We all remember the old joke about the borrowed kettle which Freud quotes in order to render the strange logic of dreams, namely the enumeration of mutually exclusive answers to a reproach (that I returned to a friend a broken kettle): (1) I never borrowed a kettle from you; (2) I returned it to you unbroken; (3) the kettle was already broken when I got it from you. For Freud, such an enumeration of inconsistent arguments of course confirms per negationem what it endeavors to deny – that I returned you a broken kettle… Now, in June 2003, when, after hundreds of investigators were looking after the WMD, none were found, the answer to the critics who ask the elementary question “If there are no WMD, why then did we attack Iraq? Did you lie to us?”, is structured precisely like the argument about the borrowed kettle: (1) We DID find them (the two mobile labs…); (2) OK, these two labs do not really prove anything, but give us more time, and we will find them, there HAVE to be some WMD in Iraq; (3) even if there are no WMD in Iraq, this was not the only reason we went to war, there are also other good reasons to topple a brutal dictator and aggressor like Saddam.
Before the war, the same inconsistency characterized the general justification of the attack on Iraq: (1) there is a link between Saddam’s regime and al-Qaeda, so Saddam should be punished as part of the revenge for 9/11: Saddam’s regime is a really bad one, a threat to its neighbors, and we should liberate the Iraqi people; (2) of course there are many bad regimes, but what makes Saddam special is the possession of the Weapons of Mass Destruction which Saddam is ready to use; (3) and what is so bad in going to war for oil? The US has a legitimate strategic interest in the Middle East oil reserves… The problem, again, was that there were TOO MANY reasons for the attack. And one is tempted to claim that there were also three REAL reasons for the attack: (1) the “sincere” ideological belief that the US are bringing to other nations democracy and prosperity; (2) the urge to brutally assert and signal the unconditional US hegemony; (3) the control of the Iraqi oil reserves. And it seems as if these three “real” reasons are the “truth” of the three official reasons (the need to destroy Iraq’s WMD is evoked to justify the brutal need to assert the US hegemony), with the last term in each of the two series being the same – oil (in each of the two series, this term is given a different ideologico-political twist: first the “normal” need to maintain international trade, then the ruthless determination to control other countries’ resources).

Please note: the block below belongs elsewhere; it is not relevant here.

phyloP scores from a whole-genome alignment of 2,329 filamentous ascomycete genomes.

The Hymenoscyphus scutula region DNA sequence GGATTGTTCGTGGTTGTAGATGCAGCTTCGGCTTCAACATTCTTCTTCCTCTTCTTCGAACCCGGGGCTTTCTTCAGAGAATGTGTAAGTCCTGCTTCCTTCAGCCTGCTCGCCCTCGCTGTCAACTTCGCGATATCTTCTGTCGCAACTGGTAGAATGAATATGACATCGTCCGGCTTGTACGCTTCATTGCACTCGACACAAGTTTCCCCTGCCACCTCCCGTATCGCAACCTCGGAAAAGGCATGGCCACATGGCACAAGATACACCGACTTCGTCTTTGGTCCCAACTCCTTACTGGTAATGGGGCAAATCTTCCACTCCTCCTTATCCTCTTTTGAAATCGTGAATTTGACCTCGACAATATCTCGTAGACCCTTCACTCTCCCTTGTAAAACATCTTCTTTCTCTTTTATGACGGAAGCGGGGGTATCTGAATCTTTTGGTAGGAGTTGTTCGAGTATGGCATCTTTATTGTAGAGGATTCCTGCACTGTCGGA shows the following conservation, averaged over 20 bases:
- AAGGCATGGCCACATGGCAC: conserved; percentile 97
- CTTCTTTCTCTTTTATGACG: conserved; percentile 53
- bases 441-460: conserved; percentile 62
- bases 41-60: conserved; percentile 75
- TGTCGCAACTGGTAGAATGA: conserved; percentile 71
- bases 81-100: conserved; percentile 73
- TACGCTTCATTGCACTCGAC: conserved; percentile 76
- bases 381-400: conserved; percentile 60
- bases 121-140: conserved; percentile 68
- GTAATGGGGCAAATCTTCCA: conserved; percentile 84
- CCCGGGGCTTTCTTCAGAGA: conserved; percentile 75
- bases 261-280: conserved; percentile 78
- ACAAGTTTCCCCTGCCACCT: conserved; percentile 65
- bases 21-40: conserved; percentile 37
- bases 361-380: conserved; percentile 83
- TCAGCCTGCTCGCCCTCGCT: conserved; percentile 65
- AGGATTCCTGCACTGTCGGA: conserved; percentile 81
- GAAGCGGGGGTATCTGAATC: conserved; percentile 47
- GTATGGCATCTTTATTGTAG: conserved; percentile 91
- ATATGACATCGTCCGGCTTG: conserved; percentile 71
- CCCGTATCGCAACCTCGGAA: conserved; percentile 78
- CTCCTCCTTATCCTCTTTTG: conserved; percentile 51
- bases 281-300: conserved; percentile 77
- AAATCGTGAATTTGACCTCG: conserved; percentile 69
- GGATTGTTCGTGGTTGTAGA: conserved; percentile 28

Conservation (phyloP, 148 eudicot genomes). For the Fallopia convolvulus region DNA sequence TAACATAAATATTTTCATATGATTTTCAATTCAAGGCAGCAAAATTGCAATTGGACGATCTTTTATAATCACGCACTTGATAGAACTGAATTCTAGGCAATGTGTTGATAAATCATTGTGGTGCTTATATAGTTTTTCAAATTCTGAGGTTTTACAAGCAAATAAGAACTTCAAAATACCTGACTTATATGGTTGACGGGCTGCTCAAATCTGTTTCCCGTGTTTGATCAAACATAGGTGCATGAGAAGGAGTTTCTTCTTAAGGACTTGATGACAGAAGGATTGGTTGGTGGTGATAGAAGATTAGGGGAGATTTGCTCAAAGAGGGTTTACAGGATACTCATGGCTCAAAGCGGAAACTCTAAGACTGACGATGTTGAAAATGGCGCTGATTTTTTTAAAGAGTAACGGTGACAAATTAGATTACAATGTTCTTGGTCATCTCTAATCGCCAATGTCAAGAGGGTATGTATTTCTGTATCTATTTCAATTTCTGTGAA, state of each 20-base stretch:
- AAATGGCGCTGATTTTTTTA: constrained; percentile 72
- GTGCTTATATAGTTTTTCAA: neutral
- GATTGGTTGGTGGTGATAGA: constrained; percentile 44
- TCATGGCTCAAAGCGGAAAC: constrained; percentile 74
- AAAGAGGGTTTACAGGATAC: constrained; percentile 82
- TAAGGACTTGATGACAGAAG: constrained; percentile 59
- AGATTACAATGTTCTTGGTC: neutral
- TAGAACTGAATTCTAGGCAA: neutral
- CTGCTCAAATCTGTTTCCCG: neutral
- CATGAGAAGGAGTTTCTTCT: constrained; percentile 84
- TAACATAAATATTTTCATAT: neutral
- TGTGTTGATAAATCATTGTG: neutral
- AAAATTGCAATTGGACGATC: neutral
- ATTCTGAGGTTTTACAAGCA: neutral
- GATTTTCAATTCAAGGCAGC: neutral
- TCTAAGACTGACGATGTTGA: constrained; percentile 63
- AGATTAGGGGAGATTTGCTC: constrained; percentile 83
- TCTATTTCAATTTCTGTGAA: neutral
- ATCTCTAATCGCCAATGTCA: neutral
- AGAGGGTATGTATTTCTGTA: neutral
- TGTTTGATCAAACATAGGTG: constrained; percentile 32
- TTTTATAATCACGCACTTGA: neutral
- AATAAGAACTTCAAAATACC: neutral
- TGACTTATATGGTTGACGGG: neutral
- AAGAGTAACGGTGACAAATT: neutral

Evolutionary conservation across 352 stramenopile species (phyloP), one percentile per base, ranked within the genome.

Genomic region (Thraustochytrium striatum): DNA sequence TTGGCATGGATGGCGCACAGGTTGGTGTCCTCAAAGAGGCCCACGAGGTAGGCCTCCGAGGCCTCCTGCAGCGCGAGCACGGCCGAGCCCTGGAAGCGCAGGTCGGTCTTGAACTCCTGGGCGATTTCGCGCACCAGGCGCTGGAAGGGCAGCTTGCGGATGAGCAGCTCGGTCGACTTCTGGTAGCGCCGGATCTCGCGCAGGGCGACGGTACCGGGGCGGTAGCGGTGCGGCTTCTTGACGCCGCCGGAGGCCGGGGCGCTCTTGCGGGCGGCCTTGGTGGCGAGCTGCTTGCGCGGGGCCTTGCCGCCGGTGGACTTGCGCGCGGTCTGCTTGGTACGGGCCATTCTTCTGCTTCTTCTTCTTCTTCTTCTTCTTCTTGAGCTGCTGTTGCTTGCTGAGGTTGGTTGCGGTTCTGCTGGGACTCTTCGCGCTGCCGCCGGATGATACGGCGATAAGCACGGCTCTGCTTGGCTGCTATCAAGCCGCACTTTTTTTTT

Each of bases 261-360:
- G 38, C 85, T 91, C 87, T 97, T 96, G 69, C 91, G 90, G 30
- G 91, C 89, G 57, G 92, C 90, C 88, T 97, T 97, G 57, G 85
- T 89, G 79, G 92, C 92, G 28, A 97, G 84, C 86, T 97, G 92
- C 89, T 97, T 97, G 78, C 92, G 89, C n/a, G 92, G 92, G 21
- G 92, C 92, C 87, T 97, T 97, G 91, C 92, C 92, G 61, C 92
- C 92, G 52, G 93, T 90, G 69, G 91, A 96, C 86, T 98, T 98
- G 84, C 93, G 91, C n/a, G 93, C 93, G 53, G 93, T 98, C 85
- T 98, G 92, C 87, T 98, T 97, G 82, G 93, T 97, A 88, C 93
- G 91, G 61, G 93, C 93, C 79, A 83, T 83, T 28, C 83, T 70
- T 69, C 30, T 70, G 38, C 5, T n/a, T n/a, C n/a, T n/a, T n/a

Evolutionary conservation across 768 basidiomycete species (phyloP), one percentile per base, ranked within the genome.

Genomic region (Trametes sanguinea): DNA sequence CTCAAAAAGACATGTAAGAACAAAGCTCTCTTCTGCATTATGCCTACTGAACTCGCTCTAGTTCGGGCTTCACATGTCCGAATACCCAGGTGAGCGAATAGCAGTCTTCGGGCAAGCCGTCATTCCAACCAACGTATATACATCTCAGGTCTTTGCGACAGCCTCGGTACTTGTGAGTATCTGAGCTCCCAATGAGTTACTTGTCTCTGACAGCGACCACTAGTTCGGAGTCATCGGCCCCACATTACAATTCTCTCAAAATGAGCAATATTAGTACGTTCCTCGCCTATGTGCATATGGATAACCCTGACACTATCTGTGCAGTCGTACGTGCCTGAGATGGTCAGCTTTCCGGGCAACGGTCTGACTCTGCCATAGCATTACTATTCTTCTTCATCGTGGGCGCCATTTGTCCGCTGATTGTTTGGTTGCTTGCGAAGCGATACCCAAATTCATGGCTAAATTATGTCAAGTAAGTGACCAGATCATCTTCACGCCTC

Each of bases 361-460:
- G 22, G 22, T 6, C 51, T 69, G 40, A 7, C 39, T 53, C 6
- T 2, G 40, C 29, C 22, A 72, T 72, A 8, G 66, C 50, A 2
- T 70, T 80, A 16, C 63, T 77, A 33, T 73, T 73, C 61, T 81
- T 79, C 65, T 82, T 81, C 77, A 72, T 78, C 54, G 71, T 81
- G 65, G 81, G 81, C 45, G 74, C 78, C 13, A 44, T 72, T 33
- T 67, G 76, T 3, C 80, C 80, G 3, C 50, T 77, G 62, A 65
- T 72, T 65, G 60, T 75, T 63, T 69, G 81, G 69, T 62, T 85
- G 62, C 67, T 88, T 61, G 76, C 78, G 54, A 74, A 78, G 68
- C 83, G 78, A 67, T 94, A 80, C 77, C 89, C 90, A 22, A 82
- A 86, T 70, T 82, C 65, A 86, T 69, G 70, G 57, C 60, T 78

And, incidentally, opponents of the war seemed to repeat the same inconsistent logic: (1) it is all really about the control of oil and American hegemony – the true rogue state which terrorizes others are the US themselves; (2) even if it is not only about oil and hegemony and the attack is justified, since Saddam is a murderer and torturer, and his regime a criminal catastrophe, it will be counterproductive – it will give a big boost to a new wave of the anti-American terrorism; (3) even iof successful, the attack on Iraq destined to overthrow Saddam will cost too much, and the money could be better spend elsewhere…
The problem with the basic refrain (“Iraq is a big country, Saddam had lots of time to hide the WMD, so give us more time and we will definitely find them!”) is that its structure is the same as that of a judge who first punishes the accused and then, when forced to admit that he has no proof the crime has effectively been committed, he says: “Give me more time and I promised you that I will find material proofs that will justify my punishment!” So first you punish, and then you look for proofs of the crime… Not to mention the fact that this, precisely, was what before the war the UN weapons inspectors were asking for – more time – and were scathingly dismissed by the US.